Red over Black: Black Slavery among the Cherokee Indians

By R. Halliburton Jr. | Go to book overview

Appendix C
A CHEROKEE ADOPTION RITE

I was adopted as a brother by a savage who bought me of my master, which he did by promising him a quantity of merchandise, and giving me what at that time I needed, such as bed-coverings, shirts, and mittens, and from that time I had the same treatment as himself. My companions were adopted by other savages, either as nephews or as cousins, and treated in the same manner by their liberators and all their families.1

Our clothes were taken off, and a stock was made for each of us, without, however, putting us in it; they merely put on us our slaves-collar. Then the savages, putting in each one's hand a white stick and a rattle, told us that we must sing, which we did for the space of more than three hours, at different times, singing both French and Indian songs, after which they gave us to eat of all that the women had brought from the village, bread of different sorts, sagamite (corn porridge), buffalo meat, bear meat, rabbit, sweet potatoes, and graumons. We passed the night at this place. The next day, February 8, in the morning the savages having matache [decorated] themselves according to their custom. Matacherent our whole bodies, having left us nothing but breeches, made the entry into their village in the order of a troop of infantry, marching four in each rank, half of them in front of us, who were placed two and two after being tied together, and having our collars dragging. . . . They made us march in this order, singing, and having, as we had had the evening before, a white stick and a rattle in our hands, to the chief square of the village and march three or four times around a great tree which is in the middle of that place. Then they burried at the foot of the tree a parcel of hair from each one of us, which the savages had preserved for that purpose

-193-

Notes for this page

Add a new note
If you are trying to select text to create highlights or citations, remember that you must now click or tap on the first word, and then click or tap on the last word.
One moment ...
Default project is now your active project.
Project items

Items saved from this book

This book has been saved
Highlights (0)
Some of your highlights are legacy items.

Highlights saved before July 30, 2012 will not be displayed on their respective source pages.

You can easily re-create the highlights by opening the book page or article, selecting the text, and clicking “Highlight.”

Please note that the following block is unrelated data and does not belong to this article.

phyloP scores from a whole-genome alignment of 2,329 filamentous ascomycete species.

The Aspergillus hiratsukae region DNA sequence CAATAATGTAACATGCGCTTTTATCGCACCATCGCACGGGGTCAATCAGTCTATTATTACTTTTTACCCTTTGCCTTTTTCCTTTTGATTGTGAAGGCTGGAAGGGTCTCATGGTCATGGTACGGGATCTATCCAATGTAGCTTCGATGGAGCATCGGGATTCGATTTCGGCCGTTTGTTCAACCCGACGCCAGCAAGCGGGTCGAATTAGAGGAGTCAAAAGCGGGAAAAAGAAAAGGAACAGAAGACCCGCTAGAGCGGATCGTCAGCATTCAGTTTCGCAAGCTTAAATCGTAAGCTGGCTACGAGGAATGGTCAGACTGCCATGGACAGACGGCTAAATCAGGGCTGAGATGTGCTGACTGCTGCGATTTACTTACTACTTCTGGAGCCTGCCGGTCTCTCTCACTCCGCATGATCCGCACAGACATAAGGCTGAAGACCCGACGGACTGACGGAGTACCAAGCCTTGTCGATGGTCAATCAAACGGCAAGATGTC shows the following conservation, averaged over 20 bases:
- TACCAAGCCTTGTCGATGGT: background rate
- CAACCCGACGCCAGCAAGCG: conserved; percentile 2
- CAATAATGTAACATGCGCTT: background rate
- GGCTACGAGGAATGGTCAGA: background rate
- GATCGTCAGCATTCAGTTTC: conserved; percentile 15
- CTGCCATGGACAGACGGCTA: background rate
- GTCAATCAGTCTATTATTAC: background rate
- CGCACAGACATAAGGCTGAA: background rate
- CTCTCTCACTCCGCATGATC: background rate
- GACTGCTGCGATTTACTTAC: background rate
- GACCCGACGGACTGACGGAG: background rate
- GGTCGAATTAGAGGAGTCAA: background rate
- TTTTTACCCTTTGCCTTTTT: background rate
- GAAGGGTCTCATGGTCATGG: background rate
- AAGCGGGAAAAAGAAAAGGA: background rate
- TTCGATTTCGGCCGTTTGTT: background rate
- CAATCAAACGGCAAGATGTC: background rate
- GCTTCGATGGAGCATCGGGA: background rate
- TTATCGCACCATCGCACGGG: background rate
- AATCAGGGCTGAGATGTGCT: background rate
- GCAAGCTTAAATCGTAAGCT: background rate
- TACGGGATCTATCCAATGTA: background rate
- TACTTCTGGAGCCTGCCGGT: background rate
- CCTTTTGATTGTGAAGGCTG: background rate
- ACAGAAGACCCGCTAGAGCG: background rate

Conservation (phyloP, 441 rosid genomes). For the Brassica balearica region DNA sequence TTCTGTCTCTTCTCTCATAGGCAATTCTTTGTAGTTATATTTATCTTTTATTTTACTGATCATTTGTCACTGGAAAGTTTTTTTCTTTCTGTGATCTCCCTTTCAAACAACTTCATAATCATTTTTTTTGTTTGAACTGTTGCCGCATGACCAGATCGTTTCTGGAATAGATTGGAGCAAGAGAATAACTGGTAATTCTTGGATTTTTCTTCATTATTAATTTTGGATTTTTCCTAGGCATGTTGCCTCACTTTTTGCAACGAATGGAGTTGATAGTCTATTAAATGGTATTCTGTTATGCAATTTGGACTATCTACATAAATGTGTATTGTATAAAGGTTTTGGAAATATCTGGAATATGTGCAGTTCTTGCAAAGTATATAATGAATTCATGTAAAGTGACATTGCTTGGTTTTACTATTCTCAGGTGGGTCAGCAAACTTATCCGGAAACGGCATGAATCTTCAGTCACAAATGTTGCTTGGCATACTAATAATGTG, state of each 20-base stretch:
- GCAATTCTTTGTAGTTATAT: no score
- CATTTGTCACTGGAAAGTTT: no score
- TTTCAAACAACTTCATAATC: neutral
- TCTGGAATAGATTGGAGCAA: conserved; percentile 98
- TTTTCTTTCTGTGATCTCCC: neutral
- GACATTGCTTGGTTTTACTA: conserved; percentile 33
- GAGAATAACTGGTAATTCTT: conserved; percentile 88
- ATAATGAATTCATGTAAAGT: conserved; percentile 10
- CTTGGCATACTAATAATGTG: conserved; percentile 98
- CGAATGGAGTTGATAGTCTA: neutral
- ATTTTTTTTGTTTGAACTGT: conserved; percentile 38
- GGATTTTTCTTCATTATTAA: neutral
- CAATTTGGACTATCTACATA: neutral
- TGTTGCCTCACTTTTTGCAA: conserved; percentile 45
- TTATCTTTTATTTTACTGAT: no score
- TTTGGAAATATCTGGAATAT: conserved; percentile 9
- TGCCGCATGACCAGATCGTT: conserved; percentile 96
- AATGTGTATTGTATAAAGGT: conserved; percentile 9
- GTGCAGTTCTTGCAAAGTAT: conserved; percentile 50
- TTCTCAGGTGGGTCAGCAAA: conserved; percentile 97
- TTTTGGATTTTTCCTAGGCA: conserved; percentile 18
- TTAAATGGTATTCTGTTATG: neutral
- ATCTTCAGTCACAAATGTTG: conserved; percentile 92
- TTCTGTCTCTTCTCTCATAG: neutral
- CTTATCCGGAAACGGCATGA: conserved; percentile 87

Citations (0)
Some of your citations are legacy items.

Any citation created before July 30, 2012 will labeled as a “Cited page.” New citations will be saved as cited passages, pages or articles.

We also added the ability to view new citations from your projects or the book or article where you created them.

Notes (0)
Bookmarks (0)

You have no saved items from this book

Project items include:
  • Saved book/article
  • Highlights
  • Quotes/citations
  • Notes
  • Bookmarks
Notes
Cite this page

Cited page

Style
Citations are available only to our active members.
Sign up now to cite pages or passages in MLA, APA and Chicago citation styles.

(Einhorn, 1992, p. 25)

(Einhorn 25)

1

1. Lois J. Einhorn, Abraham Lincoln, the Orator: Penetrating the Lincoln Legend (Westport, CT: Greenwood Press, 1992), 25, http://www.questia.com/read/27419298.

Cited page

Bookmark this page
Red over Black: Black Slavery among the Cherokee Indians
Table of contents

Table of contents

  • Title Page iii
  • Contents vii
  • Preface ix
  • 1 - The Origins of Black Slavery in the Cherokee Country 3
  • Notes 16
  • 2 - Early Cherokee Planters and Plantations 20
  • Notes 29
  • 3 - Maturity and Westward Movement 32
  • Notes 46
  • 4 - The Last Decade in the East 50
  • Notes 59
  • 5 - The New Nation in the West 61
  • Notes 77
  • 6 - Great Runaway and Stricter Controls 80
  • Notes 91
  • 7 - Missionaries and Abolitionism 93
  • Notes 103
  • 8 - The Prewar Years 106
  • Notes 120
  • 9 - The Civil War 122
  • Notes 136
  • 10 - Conclusion 139
  • Appendix A 145
  • Appendix B 181
  • Appendix C - A Cherokee Adoption Rite 193
  • Notes 194
  • Bibliography 195
  • Index 209
  • About the Author 219
Settings

Settings

Typeface
Text size Smaller Larger Reset View mode
Search within

Search within this book

Look up

Look up a word

  • Dictionary
  • Thesaurus
Please submit a word or phrase above.
Print this page

Print this page

Why can't I print more than one page at a time?

Full screen
/ 222

matching results for page

Cited passage

Style
Citations are available only to our active members.
Sign up now to cite pages or passages in MLA, APA and Chicago citation styles.

"Portraying himself as an honest, ordinary person helped Lincoln identify with his audiences." (Einhorn, 1992, p. 25).

"Portraying himself as an honest, ordinary person helped Lincoln identify with his audiences." (Einhorn 25)

"Portraying himself as an honest, ordinary person helped Lincoln identify with his audiences."1

1. Lois J. Einhorn, Abraham Lincoln, the Orator: Penetrating the Lincoln Legend (Westport, CT: Greenwood Press, 1992), 25, http://www.questia.com/read/27419298.

Cited passage

Thanks for trying Questia!

Please continue trying out our research tools, but please note, full functionality is available only to our active members.

Your work will be lost once you leave this Web page.

For full access in an ad-free environment, sign up now for a FREE, 1-day trial.

Already a member? Log in now.